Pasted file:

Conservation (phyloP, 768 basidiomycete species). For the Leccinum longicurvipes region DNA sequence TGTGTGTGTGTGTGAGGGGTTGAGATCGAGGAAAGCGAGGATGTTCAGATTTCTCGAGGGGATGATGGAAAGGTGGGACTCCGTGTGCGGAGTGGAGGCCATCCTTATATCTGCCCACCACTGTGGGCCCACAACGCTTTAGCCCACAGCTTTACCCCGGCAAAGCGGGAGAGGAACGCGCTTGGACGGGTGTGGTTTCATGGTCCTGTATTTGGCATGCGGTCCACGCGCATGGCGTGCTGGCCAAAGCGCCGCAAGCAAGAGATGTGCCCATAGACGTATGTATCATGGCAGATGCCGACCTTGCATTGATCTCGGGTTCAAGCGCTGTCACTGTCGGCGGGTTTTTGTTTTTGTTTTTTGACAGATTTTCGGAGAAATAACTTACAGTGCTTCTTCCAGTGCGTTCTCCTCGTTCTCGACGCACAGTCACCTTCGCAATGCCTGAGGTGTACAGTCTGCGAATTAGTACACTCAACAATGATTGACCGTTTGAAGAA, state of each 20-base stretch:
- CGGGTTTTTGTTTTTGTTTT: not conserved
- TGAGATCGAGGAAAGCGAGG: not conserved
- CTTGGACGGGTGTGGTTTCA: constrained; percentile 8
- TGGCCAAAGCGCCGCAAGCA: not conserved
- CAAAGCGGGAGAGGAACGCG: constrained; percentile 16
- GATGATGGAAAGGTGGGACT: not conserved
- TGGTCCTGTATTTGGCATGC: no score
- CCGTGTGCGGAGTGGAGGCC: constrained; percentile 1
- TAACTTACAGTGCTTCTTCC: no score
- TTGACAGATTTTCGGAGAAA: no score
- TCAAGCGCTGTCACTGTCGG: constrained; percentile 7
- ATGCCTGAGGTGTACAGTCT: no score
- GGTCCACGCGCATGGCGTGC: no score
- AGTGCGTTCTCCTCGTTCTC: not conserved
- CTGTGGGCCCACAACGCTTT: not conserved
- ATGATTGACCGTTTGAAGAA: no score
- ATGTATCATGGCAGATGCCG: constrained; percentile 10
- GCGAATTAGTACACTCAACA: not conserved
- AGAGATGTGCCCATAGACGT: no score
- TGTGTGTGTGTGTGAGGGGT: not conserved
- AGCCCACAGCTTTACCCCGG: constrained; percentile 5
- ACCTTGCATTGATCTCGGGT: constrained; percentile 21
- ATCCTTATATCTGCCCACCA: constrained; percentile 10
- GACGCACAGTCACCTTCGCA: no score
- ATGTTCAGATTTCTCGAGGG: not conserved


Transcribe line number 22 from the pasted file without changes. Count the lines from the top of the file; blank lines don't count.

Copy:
- AGCCCACAGCTTTACCCCGG: constrained; percentile 5